The 3rd Noble Truth of the end of Dukkha, which is Nirvana or Nibbana. Beyond clutching and control and conditional existence is Nirvana. “The mind like fire unbound.” The awareness of Nirvana is supreme Bodhi or Awakening. It is waking up to the true nature of actuality. It is waking up to our true nature. Buddha Nature. The Pali Canon of Theravada, the foundational Buddhist teachings, says little about Nirvana, using terms like the Unconditioned the Deathless, and the Unborn. Mahayana teachings speak more about the qualities of Nirvana and use terms like, True Nature, Original Mind, Infinite light and Infinite life. Beyond space and time. Nirvana defies definition.
Nirvana literally means “unbound’ as in “Mind like fire unbound”. This beautiful image is of a fire burning by itself. Just the flame, not something burning and giving off a flame. Picture a fire burning on a wick or twig, it seems to float around or just above the thing burning. The fire seems to be independent of the thing burning but it clings to the stick and is bound to it. This sense of the fire being unbound has often been misunderstood to mean the fire is extinguished or blown out. This is completely opposite to the meaning of the symbol. The fire “burns” and gives light but is no longer bound to any flammable material. The fire is not blown out – the clinging and the clung to is quenched. The fire of our true nature, which is awakening, burns self-sufficiently. Ultimately Nirvana is beyond conception and logical understanding. Full understanding only comes through direct experience of this “state’ which is beyond the boundaries and explanations of space and time.
The 4th Noble Truth of the Path that leads to Awakening. The path is an inconsistency. It is a conditioned thing that is said to help you to the unconditioned. Awakening is not “made” by anything: it is not a creation of anything including the Buddha’s teachings. Awakening, your true nature is already always present. We are just not awake to this realism. Clinging to restraints and trying to manipulate the ceaseless flow of phenomena and procedure obscures our true nature.
The path is a progression to help you remove or move beyond the conditioned responses that obstruct your true nature. In this sense the Path is ultimately about unlearning rather than learning – another inconsistency. We learn so we can unlearn and uncover. The Buddha called his teaching a Raft. To cross a raging river we may need to build a raft. When built, we single-mindedly and with great vigour make our way across. Once across we don’t need to cart the raft around with us. In other words don’t cling to anything including the teachings. However, make sure you use them before you let them go. It’s of no use knowing everything about the raft and not getting on. The teachings are tools not doctrine. The teachings are Upaya, which means skillful means or practical method. It is fingers pointing at the moon – don’t confuse the finger for the moon.
There are eight paths which are known as the Eight-Fold Path.
1. * Samma-Ditthi – Complete or Perfect Vision, also translated as right view or understanding. Vision of the nature of reality and the path of transformation.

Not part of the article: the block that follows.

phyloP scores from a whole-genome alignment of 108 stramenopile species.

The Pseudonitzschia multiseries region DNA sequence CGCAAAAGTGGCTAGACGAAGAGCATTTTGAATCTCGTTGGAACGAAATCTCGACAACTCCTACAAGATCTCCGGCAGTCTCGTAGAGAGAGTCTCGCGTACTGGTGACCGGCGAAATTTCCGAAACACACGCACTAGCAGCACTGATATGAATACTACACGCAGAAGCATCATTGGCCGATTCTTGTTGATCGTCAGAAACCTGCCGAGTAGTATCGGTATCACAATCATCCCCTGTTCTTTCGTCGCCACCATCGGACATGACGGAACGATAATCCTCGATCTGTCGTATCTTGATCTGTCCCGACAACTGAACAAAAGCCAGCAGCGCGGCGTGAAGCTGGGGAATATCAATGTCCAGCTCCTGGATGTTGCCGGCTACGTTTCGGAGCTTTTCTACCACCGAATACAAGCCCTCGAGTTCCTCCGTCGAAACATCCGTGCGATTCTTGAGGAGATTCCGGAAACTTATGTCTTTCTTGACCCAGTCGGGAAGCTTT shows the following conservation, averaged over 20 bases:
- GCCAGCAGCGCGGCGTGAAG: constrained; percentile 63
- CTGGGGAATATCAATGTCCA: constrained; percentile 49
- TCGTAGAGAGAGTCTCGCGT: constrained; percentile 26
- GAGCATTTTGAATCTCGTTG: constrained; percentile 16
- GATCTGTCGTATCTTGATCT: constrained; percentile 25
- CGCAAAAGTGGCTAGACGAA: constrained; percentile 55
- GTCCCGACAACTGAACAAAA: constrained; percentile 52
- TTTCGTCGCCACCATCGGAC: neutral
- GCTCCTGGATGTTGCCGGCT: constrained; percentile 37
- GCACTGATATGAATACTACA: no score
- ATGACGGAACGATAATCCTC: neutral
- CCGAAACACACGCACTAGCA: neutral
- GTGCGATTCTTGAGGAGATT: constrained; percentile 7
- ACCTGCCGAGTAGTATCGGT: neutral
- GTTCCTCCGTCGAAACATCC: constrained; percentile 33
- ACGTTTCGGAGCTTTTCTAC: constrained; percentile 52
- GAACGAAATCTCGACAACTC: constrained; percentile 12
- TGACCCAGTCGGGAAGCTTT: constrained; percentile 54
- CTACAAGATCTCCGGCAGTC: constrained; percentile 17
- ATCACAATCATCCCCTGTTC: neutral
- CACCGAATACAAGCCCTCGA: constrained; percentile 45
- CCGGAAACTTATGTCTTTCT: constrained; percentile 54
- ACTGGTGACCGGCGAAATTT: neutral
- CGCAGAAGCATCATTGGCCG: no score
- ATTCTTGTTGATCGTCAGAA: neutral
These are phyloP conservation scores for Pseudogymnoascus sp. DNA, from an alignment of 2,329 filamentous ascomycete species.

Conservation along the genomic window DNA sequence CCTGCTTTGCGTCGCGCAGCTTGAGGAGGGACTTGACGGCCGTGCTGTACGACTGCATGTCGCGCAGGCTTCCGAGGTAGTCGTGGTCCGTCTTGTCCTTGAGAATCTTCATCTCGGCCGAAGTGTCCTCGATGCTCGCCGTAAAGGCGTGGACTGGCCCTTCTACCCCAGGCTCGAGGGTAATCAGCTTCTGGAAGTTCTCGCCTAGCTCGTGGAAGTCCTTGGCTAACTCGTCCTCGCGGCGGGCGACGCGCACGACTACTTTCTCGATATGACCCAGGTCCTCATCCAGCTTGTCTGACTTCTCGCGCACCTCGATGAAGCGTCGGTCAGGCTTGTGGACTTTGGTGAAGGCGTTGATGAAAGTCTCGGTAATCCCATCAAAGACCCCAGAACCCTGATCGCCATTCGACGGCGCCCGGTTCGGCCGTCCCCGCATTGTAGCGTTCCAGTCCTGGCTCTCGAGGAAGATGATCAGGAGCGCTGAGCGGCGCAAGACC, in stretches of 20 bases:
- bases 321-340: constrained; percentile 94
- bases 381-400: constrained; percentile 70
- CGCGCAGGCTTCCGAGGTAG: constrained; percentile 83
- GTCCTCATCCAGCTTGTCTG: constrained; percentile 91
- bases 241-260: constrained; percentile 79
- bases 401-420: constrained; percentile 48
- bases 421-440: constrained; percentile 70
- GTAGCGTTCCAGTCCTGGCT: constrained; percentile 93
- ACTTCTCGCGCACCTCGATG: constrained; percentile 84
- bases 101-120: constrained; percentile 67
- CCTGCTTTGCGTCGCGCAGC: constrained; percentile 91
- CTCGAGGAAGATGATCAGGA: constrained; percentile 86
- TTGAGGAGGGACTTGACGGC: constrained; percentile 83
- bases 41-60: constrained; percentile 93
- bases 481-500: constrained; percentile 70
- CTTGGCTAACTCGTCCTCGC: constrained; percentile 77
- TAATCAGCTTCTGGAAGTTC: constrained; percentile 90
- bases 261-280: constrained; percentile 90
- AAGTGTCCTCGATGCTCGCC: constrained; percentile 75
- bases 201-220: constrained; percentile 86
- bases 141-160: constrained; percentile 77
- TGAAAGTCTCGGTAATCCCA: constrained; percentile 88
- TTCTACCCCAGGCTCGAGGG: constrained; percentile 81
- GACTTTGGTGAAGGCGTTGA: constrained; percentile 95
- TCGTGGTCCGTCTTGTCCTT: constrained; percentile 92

2. Samma-Sankappa – Perfected Emotion or Aspiration, also translated as right thought or attitude. Releasing emotional intelligence in your life and acting from love and compassion. An informed heart and feeling mind that are free to practice letting go.
3. Samma-Vaca – Perfected or whole Speech. Also called right speech. Clear, truthful, uplifting and non-harmful communication.
4. Samma-Kammanta – Integral Action. Also called right action. An ethical foundation for life based on the principle of non-exploitation of oneself and others. The five precepts.
5. Samma-Ajiva – Proper Livelihood. Also called right livelihood. This is a livelihood based on correct action the ethical principal of non-exploitation. The basis of an Ideal society.
6. Samma-Vayama – Complete or Full Effort, Energy or Vitality. Also called right effort or diligence. Consciously directing our life energy to the transformative path of creative and healing action that fosters wholeness. Conscious evolution.
7. Samma-Sati – Complete or Thorough Awareness. Also called “right mindfulness”. Developing awareness, “if you hold yourself dear watch yourself well”. Levels of Awareness and mindfulness – of things, oneself, feelings, thought, people and Reality.
8. Samma-Samadhi – Full, Integral or Holistic Samadhi. This is often translated as concentration, meditation, absorption or one-pointedness of mind. None of these translations is adequate. Samadhi literally means to be fixed, absorbed in or established at one point, thus the first level of meaning is concentration when the mind is fixed on a single object. The second level of meaning goes further and represents the establishment, not just of the mind, but also of the whole being in various levels or modes of consciousness and awareness. This is Samadhi in the sense of enlightenment or Buddhahood.
* The word Samma means ‘proper’, ‘whole’, ‘thorough’, ‘integral’, ‘complete’, and ‘perfect’ – related to English ‘summit’ – It does not automatically mean ‘right’, as opposed to ‘wrong’. However it is often translated as “right” which can send a less than precise message. For instance the opposite of ‘Right Awareness’ is not certainly ‘Wrong Awareness’. It may simply be incomplete. Use of the word ‘right’ may make for a neat or reliable list of qualities in translations. The down side is that it can give the impression that the Path is a narrow and moralistic approach to the spiritual life.